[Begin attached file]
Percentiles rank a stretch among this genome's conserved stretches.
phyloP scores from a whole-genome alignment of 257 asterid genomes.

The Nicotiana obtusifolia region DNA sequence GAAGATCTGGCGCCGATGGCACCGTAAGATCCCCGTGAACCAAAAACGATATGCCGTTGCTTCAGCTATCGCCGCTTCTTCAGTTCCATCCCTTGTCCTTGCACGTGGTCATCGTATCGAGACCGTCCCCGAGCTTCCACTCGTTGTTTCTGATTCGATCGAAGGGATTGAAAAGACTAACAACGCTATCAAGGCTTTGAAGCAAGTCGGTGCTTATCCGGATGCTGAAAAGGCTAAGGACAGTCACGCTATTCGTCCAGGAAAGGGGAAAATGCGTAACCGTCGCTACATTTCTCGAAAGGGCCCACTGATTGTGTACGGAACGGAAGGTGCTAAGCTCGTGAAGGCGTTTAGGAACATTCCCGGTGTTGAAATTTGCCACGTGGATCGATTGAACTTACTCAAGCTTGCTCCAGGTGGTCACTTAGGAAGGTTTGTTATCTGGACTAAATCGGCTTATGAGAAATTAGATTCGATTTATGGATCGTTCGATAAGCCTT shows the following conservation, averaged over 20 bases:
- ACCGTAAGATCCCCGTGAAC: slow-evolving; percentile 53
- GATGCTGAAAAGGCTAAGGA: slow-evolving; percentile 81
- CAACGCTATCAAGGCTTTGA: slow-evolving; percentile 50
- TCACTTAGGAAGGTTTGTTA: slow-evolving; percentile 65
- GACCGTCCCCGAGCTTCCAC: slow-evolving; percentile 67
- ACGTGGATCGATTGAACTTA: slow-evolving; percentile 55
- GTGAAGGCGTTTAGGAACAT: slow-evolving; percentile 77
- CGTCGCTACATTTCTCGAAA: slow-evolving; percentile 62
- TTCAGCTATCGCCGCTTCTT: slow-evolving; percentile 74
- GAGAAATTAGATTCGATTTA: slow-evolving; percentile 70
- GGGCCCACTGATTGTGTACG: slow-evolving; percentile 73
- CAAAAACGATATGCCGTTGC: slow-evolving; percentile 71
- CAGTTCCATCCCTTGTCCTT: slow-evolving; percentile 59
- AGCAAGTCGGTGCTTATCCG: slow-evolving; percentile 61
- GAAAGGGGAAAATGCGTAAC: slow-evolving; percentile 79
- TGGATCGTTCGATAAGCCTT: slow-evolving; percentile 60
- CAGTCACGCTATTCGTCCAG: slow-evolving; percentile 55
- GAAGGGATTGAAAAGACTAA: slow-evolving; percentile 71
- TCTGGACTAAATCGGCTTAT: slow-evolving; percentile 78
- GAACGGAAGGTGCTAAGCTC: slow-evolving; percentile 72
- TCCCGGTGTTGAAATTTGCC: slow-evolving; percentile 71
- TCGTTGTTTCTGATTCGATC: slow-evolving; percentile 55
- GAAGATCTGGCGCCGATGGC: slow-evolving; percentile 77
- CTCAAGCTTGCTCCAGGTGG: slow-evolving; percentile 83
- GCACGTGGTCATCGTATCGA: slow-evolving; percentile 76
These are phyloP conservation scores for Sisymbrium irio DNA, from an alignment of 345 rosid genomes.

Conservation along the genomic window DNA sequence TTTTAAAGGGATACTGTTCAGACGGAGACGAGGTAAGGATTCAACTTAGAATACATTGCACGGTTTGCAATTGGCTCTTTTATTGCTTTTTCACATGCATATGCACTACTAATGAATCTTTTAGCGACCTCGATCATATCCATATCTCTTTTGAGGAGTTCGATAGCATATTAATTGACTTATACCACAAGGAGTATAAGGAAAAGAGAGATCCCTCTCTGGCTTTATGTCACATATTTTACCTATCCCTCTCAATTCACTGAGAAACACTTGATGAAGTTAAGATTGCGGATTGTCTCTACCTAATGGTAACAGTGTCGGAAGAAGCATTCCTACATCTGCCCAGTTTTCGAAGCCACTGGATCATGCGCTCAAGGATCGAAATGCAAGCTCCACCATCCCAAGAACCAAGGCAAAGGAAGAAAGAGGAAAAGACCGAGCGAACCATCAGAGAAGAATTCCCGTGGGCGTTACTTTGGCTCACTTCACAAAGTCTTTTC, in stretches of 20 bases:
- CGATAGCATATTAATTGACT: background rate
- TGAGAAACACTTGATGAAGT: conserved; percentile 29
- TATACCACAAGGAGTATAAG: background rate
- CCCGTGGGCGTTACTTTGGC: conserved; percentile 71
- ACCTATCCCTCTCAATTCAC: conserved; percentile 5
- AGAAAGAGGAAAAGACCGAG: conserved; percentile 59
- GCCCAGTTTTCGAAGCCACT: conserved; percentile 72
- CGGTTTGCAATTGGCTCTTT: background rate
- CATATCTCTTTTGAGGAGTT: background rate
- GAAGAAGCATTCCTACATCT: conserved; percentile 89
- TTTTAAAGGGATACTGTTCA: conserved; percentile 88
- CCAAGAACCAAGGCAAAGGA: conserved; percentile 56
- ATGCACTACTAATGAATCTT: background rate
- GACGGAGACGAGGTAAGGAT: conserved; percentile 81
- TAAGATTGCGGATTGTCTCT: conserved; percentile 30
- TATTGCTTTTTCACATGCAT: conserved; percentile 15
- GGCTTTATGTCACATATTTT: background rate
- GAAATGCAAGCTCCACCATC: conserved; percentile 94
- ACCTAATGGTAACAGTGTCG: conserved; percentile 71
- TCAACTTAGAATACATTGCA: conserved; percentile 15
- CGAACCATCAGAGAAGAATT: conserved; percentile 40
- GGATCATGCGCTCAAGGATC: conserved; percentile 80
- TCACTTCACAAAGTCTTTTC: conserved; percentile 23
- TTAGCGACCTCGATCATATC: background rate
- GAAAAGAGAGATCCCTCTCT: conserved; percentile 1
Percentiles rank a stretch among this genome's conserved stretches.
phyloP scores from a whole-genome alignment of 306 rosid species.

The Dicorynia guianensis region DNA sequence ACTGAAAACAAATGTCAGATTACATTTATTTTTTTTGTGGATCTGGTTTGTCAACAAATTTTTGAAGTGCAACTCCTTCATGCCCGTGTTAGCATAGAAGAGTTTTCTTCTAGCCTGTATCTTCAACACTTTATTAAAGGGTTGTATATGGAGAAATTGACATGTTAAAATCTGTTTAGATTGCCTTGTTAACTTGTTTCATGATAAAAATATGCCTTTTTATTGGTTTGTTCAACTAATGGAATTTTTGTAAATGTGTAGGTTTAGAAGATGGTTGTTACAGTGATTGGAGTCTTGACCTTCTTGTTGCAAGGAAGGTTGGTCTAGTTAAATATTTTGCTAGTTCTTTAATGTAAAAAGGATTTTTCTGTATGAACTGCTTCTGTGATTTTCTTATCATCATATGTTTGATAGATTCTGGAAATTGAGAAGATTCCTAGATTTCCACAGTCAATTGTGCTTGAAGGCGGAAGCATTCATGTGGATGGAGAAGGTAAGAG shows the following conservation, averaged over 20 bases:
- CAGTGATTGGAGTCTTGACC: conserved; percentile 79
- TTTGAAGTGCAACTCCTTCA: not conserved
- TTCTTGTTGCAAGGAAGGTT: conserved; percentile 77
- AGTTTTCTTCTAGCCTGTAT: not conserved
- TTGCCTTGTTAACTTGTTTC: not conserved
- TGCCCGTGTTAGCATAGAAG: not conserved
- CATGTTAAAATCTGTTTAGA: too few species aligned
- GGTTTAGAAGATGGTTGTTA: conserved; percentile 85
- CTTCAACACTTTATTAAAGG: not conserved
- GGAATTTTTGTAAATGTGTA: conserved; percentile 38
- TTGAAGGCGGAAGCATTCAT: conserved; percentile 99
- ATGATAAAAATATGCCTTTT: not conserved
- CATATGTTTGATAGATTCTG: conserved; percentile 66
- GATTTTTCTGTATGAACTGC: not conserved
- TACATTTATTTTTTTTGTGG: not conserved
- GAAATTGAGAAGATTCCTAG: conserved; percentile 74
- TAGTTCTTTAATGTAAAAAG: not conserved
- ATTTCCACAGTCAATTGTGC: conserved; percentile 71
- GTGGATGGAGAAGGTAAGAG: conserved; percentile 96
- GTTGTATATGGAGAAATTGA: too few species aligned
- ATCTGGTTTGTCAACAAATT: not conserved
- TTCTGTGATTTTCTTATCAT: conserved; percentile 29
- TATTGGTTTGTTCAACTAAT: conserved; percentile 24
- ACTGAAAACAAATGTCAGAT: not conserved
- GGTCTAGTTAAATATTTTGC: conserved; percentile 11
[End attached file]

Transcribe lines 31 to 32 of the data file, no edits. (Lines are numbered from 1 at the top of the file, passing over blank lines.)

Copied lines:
- CGATAGCATATTAATTGACT: background rate
- TGAGAAACACTTGATGAAGT: conserved; percentile 29